On Guatemala, Corruption, and the Strength of Democracy in Latin America

While much of the focus here has fallen on the recent corruption scandal in Brazil, there is another case in Latin America where the public and legal actors are beginning to hold political elites responsible for corrupt practices. In Guatemala, a scandal has been building over a massive bribery scheme. The scandal itself is widespread and complex, but effectively, extremely high-ranking officials took bribes to lower customs duties, thus enriching themselves while defrauding Guatemala of what amounts to millions, if not tens of millions, of dollars. The allegations reached the upper-most levels of Guatemalan President Otto Pérez Molina’s cabinet, with Vice President Roxana Baldetti resigning in May. This occurred even while a separate social security scandal erupted, with the head of Guatemala’s Central Bank and the president of Guatemala’s Social Security Institute were charged with bribery in a contract scandal, leading to the arrest of both men and other officials. Since May, Guatemalans have taken to the streets repeatedly, demanding a full investigation, the removal of Molina, and an end to corruption.

Those demonstrations, and the investigations surrounding the scandals, helped lead to yesterday’s events, in which police formally arrested Baldetti on corruption charges. Meanwhile, with the aid of the United Nations’ CICIG (Comisión Internacional contra la Impunidad en Guatemala,  International Commission against Impunity in Guatemala), prosecutors have gathered enough evidence for a public prosecutor to call for President Molina’s impeachment amidst increasing evidence that he is directly tied to the customs scandal. All of this is occurring even as Guatemala gears up for presidential elections next month. Suffice to say, it has led to a moment that is simultaneously politically tumultuous and socially ferment, as people in the streets have pressured government officials and investigators to pursue investigation of these officials while demanding an end to corruption and impunity for the political elites in Guatemala.

Some will inevitably see what is going on now in Guatemala and Brazil as evidence of corruption being endemic to Latin America, but that would be to misread the circumstances and historical context in several regards. Politics and economics have long been the domain of the socio-economic elite, and they have used that power to their benefit, be it in post-independence Latin America or elsewhere in the world. As these countries have moved into more democratic regimes (and, to a much more mixed degree, democratic societies), the political and economic institutions have been slow to change. The result has been an ongoing privileged group (often male-dominated) that uses its power to continue to defend its interests and privileges even in the face of juridically illegal practices within democratic governments. Additionally, the long-term failure to indict elites for corrupt practices has simultaneously reflected and shaped a broader culture of impunity in much of Latin America – the same culture that sees police go uncharged for extrajudicial killings, that still sees far too many torturers and human rights violators remain free through amnesties of military regimes. Finally, the ways in which one defines corruption matter, too – depending on how one defines corrupt activities within democratic societies, one can make the argument the US is highly corrupt itself. (The point being not that Latin America is somehow not corrupt in its own ways, but that definitions of corruption are cultural, and relying only on definitions that define activities elsewhere as corrupt while excluding troubling practices in one’s own country creates its own problems.)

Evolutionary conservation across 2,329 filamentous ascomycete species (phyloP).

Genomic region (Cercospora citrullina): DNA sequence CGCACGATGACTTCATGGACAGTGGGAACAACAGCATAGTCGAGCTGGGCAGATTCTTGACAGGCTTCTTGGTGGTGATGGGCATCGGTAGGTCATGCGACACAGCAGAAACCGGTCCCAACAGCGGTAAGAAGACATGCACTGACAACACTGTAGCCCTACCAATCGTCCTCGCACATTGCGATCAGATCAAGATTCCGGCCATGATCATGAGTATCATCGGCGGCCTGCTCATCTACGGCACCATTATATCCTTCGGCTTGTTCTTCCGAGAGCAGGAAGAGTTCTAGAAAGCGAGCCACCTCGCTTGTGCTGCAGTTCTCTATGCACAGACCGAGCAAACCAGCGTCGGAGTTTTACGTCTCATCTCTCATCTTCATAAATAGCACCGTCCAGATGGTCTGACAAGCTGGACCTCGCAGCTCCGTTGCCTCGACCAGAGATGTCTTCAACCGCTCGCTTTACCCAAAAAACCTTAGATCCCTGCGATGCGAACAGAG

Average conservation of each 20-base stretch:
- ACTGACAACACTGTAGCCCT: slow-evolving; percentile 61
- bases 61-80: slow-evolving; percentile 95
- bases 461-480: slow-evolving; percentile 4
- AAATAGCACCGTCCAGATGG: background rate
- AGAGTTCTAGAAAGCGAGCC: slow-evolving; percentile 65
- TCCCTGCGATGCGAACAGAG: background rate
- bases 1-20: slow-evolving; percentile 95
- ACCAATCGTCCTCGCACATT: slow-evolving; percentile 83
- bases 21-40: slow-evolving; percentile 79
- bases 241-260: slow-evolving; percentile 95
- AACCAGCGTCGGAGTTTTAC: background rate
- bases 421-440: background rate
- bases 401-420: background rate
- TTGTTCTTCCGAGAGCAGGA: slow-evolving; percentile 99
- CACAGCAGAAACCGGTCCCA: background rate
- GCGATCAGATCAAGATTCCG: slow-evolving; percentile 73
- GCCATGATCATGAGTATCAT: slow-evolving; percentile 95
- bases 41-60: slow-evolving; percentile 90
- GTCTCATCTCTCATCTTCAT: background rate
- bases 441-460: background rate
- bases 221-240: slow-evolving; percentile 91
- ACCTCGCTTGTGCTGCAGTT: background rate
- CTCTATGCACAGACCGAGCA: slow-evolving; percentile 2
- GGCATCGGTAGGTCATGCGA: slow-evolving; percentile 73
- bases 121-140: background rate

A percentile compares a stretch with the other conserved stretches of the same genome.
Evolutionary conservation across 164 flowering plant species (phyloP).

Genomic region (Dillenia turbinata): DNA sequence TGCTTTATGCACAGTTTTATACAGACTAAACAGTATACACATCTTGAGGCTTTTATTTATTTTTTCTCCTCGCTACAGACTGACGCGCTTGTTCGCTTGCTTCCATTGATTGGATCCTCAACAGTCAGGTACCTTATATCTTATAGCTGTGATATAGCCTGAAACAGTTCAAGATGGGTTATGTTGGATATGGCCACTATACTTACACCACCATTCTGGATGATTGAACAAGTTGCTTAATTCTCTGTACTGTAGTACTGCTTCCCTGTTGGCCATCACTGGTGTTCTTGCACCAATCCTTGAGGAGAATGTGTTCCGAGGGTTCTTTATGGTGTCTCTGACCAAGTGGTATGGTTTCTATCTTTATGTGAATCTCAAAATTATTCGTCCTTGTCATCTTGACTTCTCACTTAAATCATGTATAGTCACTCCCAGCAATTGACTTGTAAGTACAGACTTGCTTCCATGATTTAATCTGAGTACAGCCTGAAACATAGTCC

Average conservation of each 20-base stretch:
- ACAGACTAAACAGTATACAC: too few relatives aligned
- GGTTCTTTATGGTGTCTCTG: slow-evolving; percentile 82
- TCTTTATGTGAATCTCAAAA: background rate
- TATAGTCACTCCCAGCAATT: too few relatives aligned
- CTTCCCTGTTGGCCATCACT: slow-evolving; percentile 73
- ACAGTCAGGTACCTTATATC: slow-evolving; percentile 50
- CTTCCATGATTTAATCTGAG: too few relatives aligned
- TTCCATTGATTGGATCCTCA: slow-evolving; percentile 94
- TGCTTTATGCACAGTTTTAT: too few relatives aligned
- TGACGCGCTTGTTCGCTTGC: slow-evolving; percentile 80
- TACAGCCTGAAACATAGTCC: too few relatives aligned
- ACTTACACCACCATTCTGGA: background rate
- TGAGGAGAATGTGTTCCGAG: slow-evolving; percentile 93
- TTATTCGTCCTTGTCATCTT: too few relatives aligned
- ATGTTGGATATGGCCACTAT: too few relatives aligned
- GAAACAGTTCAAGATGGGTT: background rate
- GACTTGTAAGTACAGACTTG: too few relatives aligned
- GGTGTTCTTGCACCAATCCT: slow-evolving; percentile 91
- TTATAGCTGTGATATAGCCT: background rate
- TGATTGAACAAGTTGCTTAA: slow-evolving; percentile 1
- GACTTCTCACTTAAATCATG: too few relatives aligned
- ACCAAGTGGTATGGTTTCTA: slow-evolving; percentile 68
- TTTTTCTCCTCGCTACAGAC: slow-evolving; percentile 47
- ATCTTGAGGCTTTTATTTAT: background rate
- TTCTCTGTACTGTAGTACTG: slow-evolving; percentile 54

However, the fact that we are seeing real investigations, charges, and social movements against corruption in places like Guatemala and Brazil actually speaks not to the weakness of democratic regimes in these countries, but to their growing strength, both institutionally and socially. Institutionally, a democratic regime that can investigate and punish corrupt politicians works to ensure a greater representation and transparency in government. Socially, people demanding an end to corruption and turning against politicians who abuse their privilege – be it in Brazil in 2013, Guatemala, Honduras, or elsewhere – works toward making politicians consider and (hopefully) work toward representing the peoples’ interests, rather than their own individual greed. That these things are happening now suggests not that democracy is failing in these regions, but that it’s working. Put another way: because in the past these politicians would not even face questions and suddenly now have to answer to judicial officials, to the press, to the public, suggests not a weakness of a system, but its strengthening. It’s a step away from the system serving as the means for politicians to extend their privilege, and a step toward a political system that, while far from perfect, is at least closer to representing or reflecting the public’s voice. There’s still a long way to go for true democracy – politically, economically, socially – in the region, but reducing elites’ impunity within governing institutions is an important part of that process, and the investigations and protests in both Guatemala and Brazil are examples of that process.

About Colin M. Snider

I have a Ph.D. in history, specializing in Latin American History and Comparative Indigenous History. My dissertation focused on Brazil. Beyond Latin America generally, I'm particularly interested in class identities, military politics, human rights, labor, education, music, and nation. I can be found on Twitter at @ColinMSnider.
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